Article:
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Immigration fraud snares state representative
A New Zealand trucker. A letter from the office of Nathan Cooper. And a skeptical federal border guard.
Those were the ingredients that eventually led to the political and professional demise of a state representative Thursday when a federal prosecutor announced that Cooper pleaded guilty to two federal felonies.
Cooper's scheme was uncovered when the trucker tried crossing the Canadian border. The trucker had in his possession a letter on Cooper's legal office stationery that claimed he was waiting for a visa renewal to work for another firm. The letter was noticed by a federal border guard, assistant federal prosecutor Jim Crowe said.
"It seemed odd to him," Crowe said of the guard's response. "It probably would have worked real well with a state patrol person if they had seen it."
Now Cooper, a Cape Girardeau Republican who serves the 158th district, faces 30 to 37 months in prison. He said he will resign his House seat. He will also lose his license to practice law.
While the maximum penalty for the two crimes is 15 years, he is cooperating with prosecutors to catch others involved in immigration fraud schemes and will be given more lenient treatment for his cooperation and because he has no criminal record.
In an interview with the Southeast Missourian Thursday afternoon following his court appearance, Cooper said the complexity of federal immigration law "has a tremendous number of regulations and requirements, and they need to be followed."
But when asked about the specific actions he took, Cooper said: "I am not trying to evade any responsibility. I was trying to help clients, and I went further than I should have gone."
Cooper's attorney, Joel Schwartz of St. Louis, said many of Cooper's actions are open to interpretation under federal law. But too much of what Cooper did crosses the line into criminal activity, Schwartz said. "On the big portion, there is no argument, there is no debate. It is very clear, for lack of a better term, that Nathan Cooper had committed illegal acts, and on those points there is no debate."
Cooper appeared Thursday morning before U.S. District Judge Jean C. Hamilton and waived his right to be charged by a grand jury indictment and pleaded guilty to two felonies. He will be sentenced Oct. 19.
In addition to the prison term, Cooper must forfeit $50,000 paid by his legal clients for his help in obtaining the fraudulent visas.
Cooper's cooperation is already helping in other cases, Crowe said. In Seattle, Omega "Meg" Paulite, a Philippine-born U.S. citizen, was arrested. She was charged with selling Cooper more than 100 visa approvals designated for the hospitality and temporary service industries, Crowe said.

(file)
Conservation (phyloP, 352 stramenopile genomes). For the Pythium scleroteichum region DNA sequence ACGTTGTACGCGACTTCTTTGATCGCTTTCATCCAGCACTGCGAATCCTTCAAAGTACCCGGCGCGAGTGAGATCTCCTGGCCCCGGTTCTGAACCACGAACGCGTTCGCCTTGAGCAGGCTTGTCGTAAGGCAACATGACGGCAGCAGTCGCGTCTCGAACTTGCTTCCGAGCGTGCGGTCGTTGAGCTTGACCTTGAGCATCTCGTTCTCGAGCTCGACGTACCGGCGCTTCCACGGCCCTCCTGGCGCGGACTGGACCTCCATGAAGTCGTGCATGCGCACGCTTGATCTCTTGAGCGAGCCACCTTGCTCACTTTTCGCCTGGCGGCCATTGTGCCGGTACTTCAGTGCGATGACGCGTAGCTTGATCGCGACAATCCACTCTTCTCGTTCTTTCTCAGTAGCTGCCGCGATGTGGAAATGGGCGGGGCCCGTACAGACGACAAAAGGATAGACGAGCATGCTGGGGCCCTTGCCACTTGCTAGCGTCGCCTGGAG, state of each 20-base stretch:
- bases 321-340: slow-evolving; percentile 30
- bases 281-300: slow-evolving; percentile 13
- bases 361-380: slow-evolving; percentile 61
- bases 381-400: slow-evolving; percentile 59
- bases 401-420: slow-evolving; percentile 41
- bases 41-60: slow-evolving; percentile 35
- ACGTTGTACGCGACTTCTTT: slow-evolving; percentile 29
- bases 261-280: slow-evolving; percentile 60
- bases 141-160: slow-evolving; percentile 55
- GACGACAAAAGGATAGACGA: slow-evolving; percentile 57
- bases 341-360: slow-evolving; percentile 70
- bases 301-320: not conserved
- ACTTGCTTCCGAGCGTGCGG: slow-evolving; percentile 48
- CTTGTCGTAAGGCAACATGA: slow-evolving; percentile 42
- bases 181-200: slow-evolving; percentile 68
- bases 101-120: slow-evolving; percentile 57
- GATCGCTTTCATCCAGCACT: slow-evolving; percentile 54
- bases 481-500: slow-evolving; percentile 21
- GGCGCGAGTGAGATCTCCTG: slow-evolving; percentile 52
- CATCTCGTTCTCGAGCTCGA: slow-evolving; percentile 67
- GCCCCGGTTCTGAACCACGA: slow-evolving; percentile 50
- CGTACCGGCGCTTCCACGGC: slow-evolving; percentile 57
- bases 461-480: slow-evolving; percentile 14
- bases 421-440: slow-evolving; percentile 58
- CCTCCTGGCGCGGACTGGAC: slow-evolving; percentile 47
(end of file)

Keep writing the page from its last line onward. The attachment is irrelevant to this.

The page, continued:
Cooper provided those visas to truck drivers.
"Cooper developed a scheme to convince the government to issue improper visas and otherwise to impede the lawful operation of the H2B visa program in a number of ways," a news release issued by the federal prosecutor's office in St. Louis said. The release also stated that Cooper:
* admitted to the fraudulent creation of shell companies,
* used those shell companies to apply for visas to be used for other companies,
* and deceived law enforcement about the immigration status of his client's workers, and about the purchase of visas from other contracts that were illegally transferred to his client's workers.
Cooper built his law practice on immigration law. He had a large number of clients who owned trucking companies, including Pullen Bros. Inc. of Sikeston, Mo., and CalArk Trucking of Mabelvale, Ark. The companies faced shortages of qualified drivers.
To fill the need, Cooper formed Retail Trucking LLC and Speedy Express LLC and obtained visas for drivers he claimed he intended to employ. He allowed the truckers to remain on the payroll of their original employers. Neither of Cooper's companies owned or leased trucks or paid the drivers directly, Crowe said.
Crowe would not say whether the investigation would include charges against the trucking firms. "The people he was representing are very savvy business people, particularly in their industry, and make heavy use of foreign truckers."
Their likely defense, Crowe said, is that they relied on Cooper's advice and guidance. "These people have been involved in using foreign drivers a lot longer than Nathan Cooper has been a lawyer."
Dispatchers at Pullen Bros. Inc. and CalArk trucking said Thursday night the owners were out of the office and unavailable for comment.
The visas Cooper sought for the drivers indicated they were seasonal workers to be used for a limited time to complete a surge of work. But the companies that used the drivers have a year-round need for employees that does not slacken significantly in any season, Crowe said.
The companies Cooper created were complete frauds, Crowe added. "Those entities have no existence beyond the piece of paper that reflects their existence."
Crowe would not say exactly when the investigation began, but he said it dated from "before the beginning of the year."
Cooper announced after the court hearing that he would resign his House seat, which he won in 2004. In an interview with the Southeast Missourian, he said he hadn't decided the timing of his resignation.
In the plea agreement, Cooper also admitted to lying to Missouri officials as part of the scheme. Cape Girardeau County Prosecuting Attorney Morley Swingle said he likely would not pursue state charges against Cooper for those actions.
"When a person is going to prison for 30 to 37 months in federal prison, there is no sense for state taxpayers to take care of them," Swingle said. "There would be no prosecution purpose in trying to tack on more time than a person is going to be serving."
Reporters Mark Bliss and Matt Sanders contributed to this report.
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